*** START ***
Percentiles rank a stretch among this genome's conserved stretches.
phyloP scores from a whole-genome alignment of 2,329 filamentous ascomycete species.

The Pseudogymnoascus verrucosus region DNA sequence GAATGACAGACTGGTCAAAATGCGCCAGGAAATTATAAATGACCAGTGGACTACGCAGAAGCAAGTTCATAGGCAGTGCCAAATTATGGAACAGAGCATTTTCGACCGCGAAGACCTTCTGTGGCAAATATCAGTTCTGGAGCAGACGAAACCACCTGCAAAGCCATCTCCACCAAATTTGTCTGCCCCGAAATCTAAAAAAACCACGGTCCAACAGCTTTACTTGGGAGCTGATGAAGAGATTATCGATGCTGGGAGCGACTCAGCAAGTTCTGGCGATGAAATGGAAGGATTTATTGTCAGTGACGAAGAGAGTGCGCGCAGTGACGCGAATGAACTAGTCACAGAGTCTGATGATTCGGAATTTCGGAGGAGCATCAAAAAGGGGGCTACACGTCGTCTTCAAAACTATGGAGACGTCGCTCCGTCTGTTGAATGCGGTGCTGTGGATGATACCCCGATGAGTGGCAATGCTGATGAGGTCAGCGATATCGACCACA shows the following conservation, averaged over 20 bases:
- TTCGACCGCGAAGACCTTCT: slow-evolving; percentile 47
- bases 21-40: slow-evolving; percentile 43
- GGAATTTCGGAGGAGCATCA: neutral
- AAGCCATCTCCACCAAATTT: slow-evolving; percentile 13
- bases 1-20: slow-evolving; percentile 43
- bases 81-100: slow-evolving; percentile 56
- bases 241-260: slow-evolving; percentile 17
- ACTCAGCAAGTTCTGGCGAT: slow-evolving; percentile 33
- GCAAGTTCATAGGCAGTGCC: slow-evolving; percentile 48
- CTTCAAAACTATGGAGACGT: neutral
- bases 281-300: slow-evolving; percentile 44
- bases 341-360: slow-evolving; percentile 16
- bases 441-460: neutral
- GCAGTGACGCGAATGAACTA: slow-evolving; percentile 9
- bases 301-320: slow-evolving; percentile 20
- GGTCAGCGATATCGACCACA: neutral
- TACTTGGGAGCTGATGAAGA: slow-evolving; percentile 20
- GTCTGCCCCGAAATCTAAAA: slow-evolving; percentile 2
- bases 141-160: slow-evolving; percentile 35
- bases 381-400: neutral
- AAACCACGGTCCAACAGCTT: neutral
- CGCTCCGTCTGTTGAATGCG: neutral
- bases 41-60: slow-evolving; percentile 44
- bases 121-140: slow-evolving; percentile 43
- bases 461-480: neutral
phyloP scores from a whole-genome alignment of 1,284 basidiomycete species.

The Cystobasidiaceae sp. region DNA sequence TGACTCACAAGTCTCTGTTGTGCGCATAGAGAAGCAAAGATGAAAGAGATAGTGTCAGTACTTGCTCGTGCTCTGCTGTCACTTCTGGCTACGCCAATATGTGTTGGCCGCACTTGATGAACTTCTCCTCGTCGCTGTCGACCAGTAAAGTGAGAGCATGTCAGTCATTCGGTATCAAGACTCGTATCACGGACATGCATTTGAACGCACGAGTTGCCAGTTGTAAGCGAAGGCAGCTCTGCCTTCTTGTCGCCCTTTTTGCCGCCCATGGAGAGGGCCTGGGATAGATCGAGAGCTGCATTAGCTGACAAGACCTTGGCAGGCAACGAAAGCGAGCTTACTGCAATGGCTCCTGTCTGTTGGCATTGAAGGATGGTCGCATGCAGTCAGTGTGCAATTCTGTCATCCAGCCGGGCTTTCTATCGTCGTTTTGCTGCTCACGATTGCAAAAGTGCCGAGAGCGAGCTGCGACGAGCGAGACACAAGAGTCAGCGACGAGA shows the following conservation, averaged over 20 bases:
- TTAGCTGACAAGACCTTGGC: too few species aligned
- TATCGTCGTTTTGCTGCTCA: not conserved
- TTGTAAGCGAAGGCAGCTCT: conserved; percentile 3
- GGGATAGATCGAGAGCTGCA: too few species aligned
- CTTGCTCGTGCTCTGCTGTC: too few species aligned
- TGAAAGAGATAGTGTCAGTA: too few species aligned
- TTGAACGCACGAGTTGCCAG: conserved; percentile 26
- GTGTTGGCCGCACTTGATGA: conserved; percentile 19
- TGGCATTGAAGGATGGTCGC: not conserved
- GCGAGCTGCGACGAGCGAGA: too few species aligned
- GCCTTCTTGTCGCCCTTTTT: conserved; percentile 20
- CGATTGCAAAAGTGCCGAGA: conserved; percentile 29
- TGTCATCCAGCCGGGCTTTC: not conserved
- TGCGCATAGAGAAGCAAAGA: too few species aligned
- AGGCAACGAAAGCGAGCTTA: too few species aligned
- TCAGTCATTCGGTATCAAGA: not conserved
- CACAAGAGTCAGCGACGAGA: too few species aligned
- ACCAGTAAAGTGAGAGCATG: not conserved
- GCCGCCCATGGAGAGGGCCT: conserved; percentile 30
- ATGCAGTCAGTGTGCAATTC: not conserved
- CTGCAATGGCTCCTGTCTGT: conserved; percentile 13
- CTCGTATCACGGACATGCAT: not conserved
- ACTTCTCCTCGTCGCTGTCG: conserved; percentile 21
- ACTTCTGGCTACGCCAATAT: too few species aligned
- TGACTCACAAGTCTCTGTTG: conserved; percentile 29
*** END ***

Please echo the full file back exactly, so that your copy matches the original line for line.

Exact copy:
Percentiles rank a stretch among this genome's conserved stretches.
phyloP scores from a whole-genome alignment of 2,329 filamentous ascomycete species.

The Pseudogymnoascus verrucosus region DNA sequence GAATGACAGACTGGTCAAAATGCGCCAGGAAATTATAAATGACCAGTGGACTACGCAGAAGCAAGTTCATAGGCAGTGCCAAATTATGGAACAGAGCATTTTCGACCGCGAAGACCTTCTGTGGCAAATATCAGTTCTGGAGCAGACGAAACCACCTGCAAAGCCATCTCCACCAAATTTGTCTGCCCCGAAATCTAAAAAAACCACGGTCCAACAGCTTTACTTGGGAGCTGATGAAGAGATTATCGATGCTGGGAGCGACTCAGCAAGTTCTGGCGATGAAATGGAAGGATTTATTGTCAGTGACGAAGAGAGTGCGCGCAGTGACGCGAATGAACTAGTCACAGAGTCTGATGATTCGGAATTTCGGAGGAGCATCAAAAAGGGGGCTACACGTCGTCTTCAAAACTATGGAGACGTCGCTCCGTCTGTTGAATGCGGTGCTGTGGATGATACCCCGATGAGTGGCAATGCTGATGAGGTCAGCGATATCGACCACA shows the following conservation, averaged over 20 bases:
- TTCGACCGCGAAGACCTTCT: slow-evolving; percentile 47
- bases 21-40: slow-evolving; percentile 43
- GGAATTTCGGAGGAGCATCA: neutral
- AAGCCATCTCCACCAAATTT: slow-evolving; percentile 13
- bases 1-20: slow-evolving; percentile 43
- bases 81-100: slow-evolving; percentile 56
- bases 241-260: slow-evolving; percentile 17
- ACTCAGCAAGTTCTGGCGAT: slow-evolving; percentile 33
- GCAAGTTCATAGGCAGTGCC: slow-evolving; percentile 48
- CTTCAAAACTATGGAGACGT: neutral
- bases 281-300: slow-evolving; percentile 44
- bases 341-360: slow-evolving; percentile 16
- bases 441-460: neutral
- GCAGTGACGCGAATGAACTA: slow-evolving; percentile 9
- bases 301-320: slow-evolving; percentile 20
- GGTCAGCGATATCGACCACA: neutral
- TACTTGGGAGCTGATGAAGA: slow-evolving; percentile 20
- GTCTGCCCCGAAATCTAAAA: slow-evolving; percentile 2
- bases 141-160: slow-evolving; percentile 35
- bases 381-400: neutral
- AAACCACGGTCCAACAGCTT: neutral
- CGCTCCGTCTGTTGAATGCG: neutral
- bases 41-60: slow-evolving; percentile 44
- bases 121-140: slow-evolving; percentile 43
- bases 461-480: neutral
phyloP scores from a whole-genome alignment of 1,284 basidiomycete species.

The Cystobasidiaceae sp. region DNA sequence TGACTCACAAGTCTCTGTTGTGCGCATAGAGAAGCAAAGATGAAAGAGATAGTGTCAGTACTTGCTCGTGCTCTGCTGTCACTTCTGGCTACGCCAATATGTGTTGGCCGCACTTGATGAACTTCTCCTCGTCGCTGTCGACCAGTAAAGTGAGAGCATGTCAGTCATTCGGTATCAAGACTCGTATCACGGACATGCATTTGAACGCACGAGTTGCCAGTTGTAAGCGAAGGCAGCTCTGCCTTCTTGTCGCCCTTTTTGCCGCCCATGGAGAGGGCCTGGGATAGATCGAGAGCTGCATTAGCTGACAAGACCTTGGCAGGCAACGAAAGCGAGCTTACTGCAATGGCTCCTGTCTGTTGGCATTGAAGGATGGTCGCATGCAGTCAGTGTGCAATTCTGTCATCCAGCCGGGCTTTCTATCGTCGTTTTGCTGCTCACGATTGCAAAAGTGCCGAGAGCGAGCTGCGACGAGCGAGACACAAGAGTCAGCGACGAGA shows the following conservation, averaged over 20 bases:
- TTAGCTGACAAGACCTTGGC: too few species aligned
- TATCGTCGTTTTGCTGCTCA: not conserved
- TTGTAAGCGAAGGCAGCTCT: conserved; percentile 3
- GGGATAGATCGAGAGCTGCA: too few species aligned
- CTTGCTCGTGCTCTGCTGTC: too few species aligned
- TGAAAGAGATAGTGTCAGTA: too few species aligned
- TTGAACGCACGAGTTGCCAG: conserved; percentile 26
- GTGTTGGCCGCACTTGATGA: conserved; percentile 19
- TGGCATTGAAGGATGGTCGC: not conserved
- GCGAGCTGCGACGAGCGAGA: too few species aligned
- GCCTTCTTGTCGCCCTTTTT: conserved; percentile 20
- CGATTGCAAAAGTGCCGAGA: conserved; percentile 29
- TGTCATCCAGCCGGGCTTTC: not conserved
- TGCGCATAGAGAAGCAAAGA: too few species aligned
- AGGCAACGAAAGCGAGCTTA: too few species aligned
- TCAGTCATTCGGTATCAAGA: not conserved
- CACAAGAGTCAGCGACGAGA: too few species aligned
- ACCAGTAAAGTGAGAGCATG: not conserved
- GCCGCCCATGGAGAGGGCCT: conserved; percentile 30
- ATGCAGTCAGTGTGCAATTC: not conserved
- CTGCAATGGCTCCTGTCTGT: conserved; percentile 13
- CTCGTATCACGGACATGCAT: not conserved
- ACTTCTCCTCGTCGCTGTCG: conserved; percentile 21
- ACTTCTGGCTACGCCAATAT: too few species aligned
- TGACTCACAAGTCTCTGTTG: conserved; percentile 29